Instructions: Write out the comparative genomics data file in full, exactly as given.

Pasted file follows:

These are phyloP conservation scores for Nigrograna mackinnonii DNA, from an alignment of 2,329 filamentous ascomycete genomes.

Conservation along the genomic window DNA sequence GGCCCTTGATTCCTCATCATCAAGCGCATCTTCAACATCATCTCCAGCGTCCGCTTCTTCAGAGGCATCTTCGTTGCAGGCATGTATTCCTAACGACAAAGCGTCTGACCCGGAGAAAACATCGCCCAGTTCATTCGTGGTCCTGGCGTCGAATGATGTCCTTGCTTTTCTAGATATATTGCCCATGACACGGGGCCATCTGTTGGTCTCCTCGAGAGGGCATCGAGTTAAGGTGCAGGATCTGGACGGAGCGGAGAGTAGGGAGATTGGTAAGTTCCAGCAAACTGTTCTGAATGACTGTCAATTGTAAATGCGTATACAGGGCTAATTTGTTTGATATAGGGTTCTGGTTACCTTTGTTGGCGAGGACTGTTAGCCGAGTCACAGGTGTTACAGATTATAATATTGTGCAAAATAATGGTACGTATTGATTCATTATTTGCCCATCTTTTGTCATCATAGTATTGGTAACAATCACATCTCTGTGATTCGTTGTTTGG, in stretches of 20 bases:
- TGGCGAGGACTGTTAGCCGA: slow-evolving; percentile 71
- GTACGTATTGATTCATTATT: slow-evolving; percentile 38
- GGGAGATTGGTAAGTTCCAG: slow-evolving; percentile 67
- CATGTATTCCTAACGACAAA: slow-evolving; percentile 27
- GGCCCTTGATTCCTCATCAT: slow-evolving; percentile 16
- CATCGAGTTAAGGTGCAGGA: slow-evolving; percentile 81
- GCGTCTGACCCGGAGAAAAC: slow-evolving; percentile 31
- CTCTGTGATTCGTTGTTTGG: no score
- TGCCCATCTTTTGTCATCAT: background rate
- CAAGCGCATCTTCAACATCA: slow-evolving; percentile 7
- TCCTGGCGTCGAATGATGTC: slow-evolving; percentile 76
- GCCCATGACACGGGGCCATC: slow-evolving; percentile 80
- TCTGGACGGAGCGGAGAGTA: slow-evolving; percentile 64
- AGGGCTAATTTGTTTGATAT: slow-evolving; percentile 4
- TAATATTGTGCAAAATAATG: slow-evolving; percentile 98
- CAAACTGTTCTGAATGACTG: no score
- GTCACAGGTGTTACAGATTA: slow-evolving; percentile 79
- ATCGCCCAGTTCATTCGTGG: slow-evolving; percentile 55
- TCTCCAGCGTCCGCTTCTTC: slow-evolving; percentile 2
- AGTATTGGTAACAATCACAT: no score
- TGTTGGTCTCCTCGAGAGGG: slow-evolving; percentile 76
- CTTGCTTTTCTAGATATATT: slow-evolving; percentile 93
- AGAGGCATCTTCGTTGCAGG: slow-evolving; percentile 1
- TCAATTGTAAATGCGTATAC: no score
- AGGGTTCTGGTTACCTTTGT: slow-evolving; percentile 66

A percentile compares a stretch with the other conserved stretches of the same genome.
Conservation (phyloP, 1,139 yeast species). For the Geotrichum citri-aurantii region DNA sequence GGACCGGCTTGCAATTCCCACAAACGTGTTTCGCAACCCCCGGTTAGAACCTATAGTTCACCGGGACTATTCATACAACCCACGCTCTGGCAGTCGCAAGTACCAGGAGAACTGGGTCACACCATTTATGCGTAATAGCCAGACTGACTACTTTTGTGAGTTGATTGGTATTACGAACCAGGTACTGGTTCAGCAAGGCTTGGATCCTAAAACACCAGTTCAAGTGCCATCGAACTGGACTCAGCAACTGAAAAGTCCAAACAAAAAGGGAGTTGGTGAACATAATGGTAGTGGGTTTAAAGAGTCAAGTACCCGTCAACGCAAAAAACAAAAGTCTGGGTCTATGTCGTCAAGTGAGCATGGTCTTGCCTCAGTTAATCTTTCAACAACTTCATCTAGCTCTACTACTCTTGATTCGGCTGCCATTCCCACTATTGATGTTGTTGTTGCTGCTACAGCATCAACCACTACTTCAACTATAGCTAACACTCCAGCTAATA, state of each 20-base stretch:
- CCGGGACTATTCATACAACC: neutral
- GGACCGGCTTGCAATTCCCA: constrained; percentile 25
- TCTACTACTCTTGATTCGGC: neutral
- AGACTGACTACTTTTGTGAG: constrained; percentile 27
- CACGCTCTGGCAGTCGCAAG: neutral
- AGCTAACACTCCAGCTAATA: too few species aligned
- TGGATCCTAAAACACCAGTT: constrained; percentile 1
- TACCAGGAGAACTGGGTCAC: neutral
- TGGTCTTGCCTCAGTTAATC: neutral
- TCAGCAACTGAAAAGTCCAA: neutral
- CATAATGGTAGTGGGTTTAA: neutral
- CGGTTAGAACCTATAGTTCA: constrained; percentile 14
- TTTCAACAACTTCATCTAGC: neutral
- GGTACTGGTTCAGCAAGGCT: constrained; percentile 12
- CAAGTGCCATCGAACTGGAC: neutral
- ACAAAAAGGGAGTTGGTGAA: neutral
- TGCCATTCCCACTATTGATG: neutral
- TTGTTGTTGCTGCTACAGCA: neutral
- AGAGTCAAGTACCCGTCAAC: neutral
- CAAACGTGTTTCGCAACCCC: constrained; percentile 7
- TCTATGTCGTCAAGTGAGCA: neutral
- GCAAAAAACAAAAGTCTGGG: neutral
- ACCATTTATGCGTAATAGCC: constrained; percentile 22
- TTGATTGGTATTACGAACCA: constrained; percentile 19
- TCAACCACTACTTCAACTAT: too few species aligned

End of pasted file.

These are phyloP conservation scores for Nigrograna mackinnonii DNA, from an alignment of 2,329 filamentous ascomycete genomes.

Conservation along the genomic window DNA sequence GGCCCTTGATTCCTCATCATCAAGCGCATCTTCAACATCATCTCCAGCGTCCGCTTCTTCAGAGGCATCTTCGTTGCAGGCATGTATTCCTAACGACAAAGCGTCTGACCCGGAGAAAACATCGCCCAGTTCATTCGTGGTCCTGGCGTCGAATGATGTCCTTGCTTTTCTAGATATATTGCCCATGACACGGGGCCATCTGTTGGTCTCCTCGAGAGGGCATCGAGTTAAGGTGCAGGATCTGGACGGAGCGGAGAGTAGGGAGATTGGTAAGTTCCAGCAAACTGTTCTGAATGACTGTCAATTGTAAATGCGTATACAGGGCTAATTTGTTTGATATAGGGTTCTGGTTACCTTTGTTGGCGAGGACTGTTAGCCGAGTCACAGGTGTTACAGATTATAATATTGTGCAAAATAATGGTACGTATTGATTCATTATTTGCCCATCTTTTGTCATCATAGTATTGGTAACAATCACATCTCTGTGATTCGTTGTTTGG, in stretches of 20 bases:
- TGGCGAGGACTGTTAGCCGA: slow-evolving; percentile 71
- GTACGTATTGATTCATTATT: slow-evolving; percentile 38
- GGGAGATTGGTAAGTTCCAG: slow-evolving; percentile 67
- CATGTATTCCTAACGACAAA: slow-evolving; percentile 27
- GGCCCTTGATTCCTCATCAT: slow-evolving; percentile 16
- CATCGAGTTAAGGTGCAGGA: slow-evolving; percentile 81
- GCGTCTGACCCGGAGAAAAC: slow-evolving; percentile 31
- CTCTGTGATTCGTTGTTTGG: no score
- TGCCCATCTTTTGTCATCAT: background rate
- CAAGCGCATCTTCAACATCA: slow-evolving; percentile 7
- TCCTGGCGTCGAATGATGTC: slow-evolving; percentile 76
- GCCCATGACACGGGGCCATC: slow-evolving; percentile 80
- TCTGGACGGAGCGGAGAGTA: slow-evolving; percentile 64
- AGGGCTAATTTGTTTGATAT: slow-evolving; percentile 4
- TAATATTGTGCAAAATAATG: slow-evolving; percentile 98
- CAAACTGTTCTGAATGACTG: no score
- GTCACAGGTGTTACAGATTA: slow-evolving; percentile 79
- ATCGCCCAGTTCATTCGTGG: slow-evolving; percentile 55
- TCTCCAGCGTCCGCTTCTTC: slow-evolving; percentile 2
- AGTATTGGTAACAATCACAT: no score
- TGTTGGTCTCCTCGAGAGGG: slow-evolving; percentile 76
- CTTGCTTTTCTAGATATATT: slow-evolving; percentile 93
- AGAGGCATCTTCGTTGCAGG: slow-evolving; percentile 1
- TCAATTGTAAATGCGTATAC: no score
- AGGGTTCTGGTTACCTTTGT: slow-evolving; percentile 66

A percentile compares a stretch with the other conserved stretches of the same genome.
Conservation (phyloP, 1,139 yeast species). For the Geotrichum citri-aurantii region DNA sequence GGACCGGCTTGCAATTCCCACAAACGTGTTTCGCAACCCCCGGTTAGAACCTATAGTTCACCGGGACTATTCATACAACCCACGCTCTGGCAGTCGCAAGTACCAGGAGAACTGGGTCACACCATTTATGCGTAATAGCCAGACTGACTACTTTTGTGAGTTGATTGGTATTACGAACCAGGTACTGGTTCAGCAAGGCTTGGATCCTAAAACACCAGTTCAAGTGCCATCGAACTGGACTCAGCAACTGAAAAGTCCAAACAAAAAGGGAGTTGGTGAACATAATGGTAGTGGGTTTAAAGAGTCAAGTACCCGTCAACGCAAAAAACAAAAGTCTGGGTCTATGTCGTCAAGTGAGCATGGTCTTGCCTCAGTTAATCTTTCAACAACTTCATCTAGCTCTACTACTCTTGATTCGGCTGCCATTCCCACTATTGATGTTGTTGTTGCTGCTACAGCATCAACCACTACTTCAACTATAGCTAACACTCCAGCTAATA, state of each 20-base stretch:
- CCGGGACTATTCATACAACC: neutral
- GGACCGGCTTGCAATTCCCA: constrained; percentile 25
- TCTACTACTCTTGATTCGGC: neutral
- AGACTGACTACTTTTGTGAG: constrained; percentile 27
- CACGCTCTGGCAGTCGCAAG: neutral
- AGCTAACACTCCAGCTAATA: too few species aligned
- TGGATCCTAAAACACCAGTT: constrained; percentile 1
- TACCAGGAGAACTGGGTCAC: neutral
- TGGTCTTGCCTCAGTTAATC: neutral
- TCAGCAACTGAAAAGTCCAA: neutral
- CATAATGGTAGTGGGTTTAA: neutral
- CGGTTAGAACCTATAGTTCA: constrained; percentile 14
- TTTCAACAACTTCATCTAGC: neutral
- GGTACTGGTTCAGCAAGGCT: constrained; percentile 12
- CAAGTGCCATCGAACTGGAC: neutral
- ACAAAAAGGGAGTTGGTGAA: neutral
- TGCCATTCCCACTATTGATG: neutral
- TTGTTGTTGCTGCTACAGCA: neutral
- AGAGTCAAGTACCCGTCAAC: neutral
- CAAACGTGTTTCGCAACCCC: constrained; percentile 7
- TCTATGTCGTCAAGTGAGCA: neutral
- GCAAAAAACAAAAGTCTGGG: neutral
- ACCATTTATGCGTAATAGCC: constrained; percentile 22
- TTGATTGGTATTACGAACCA: constrained; percentile 19
- TCAACCACTACTTCAACTAT: too few species aligned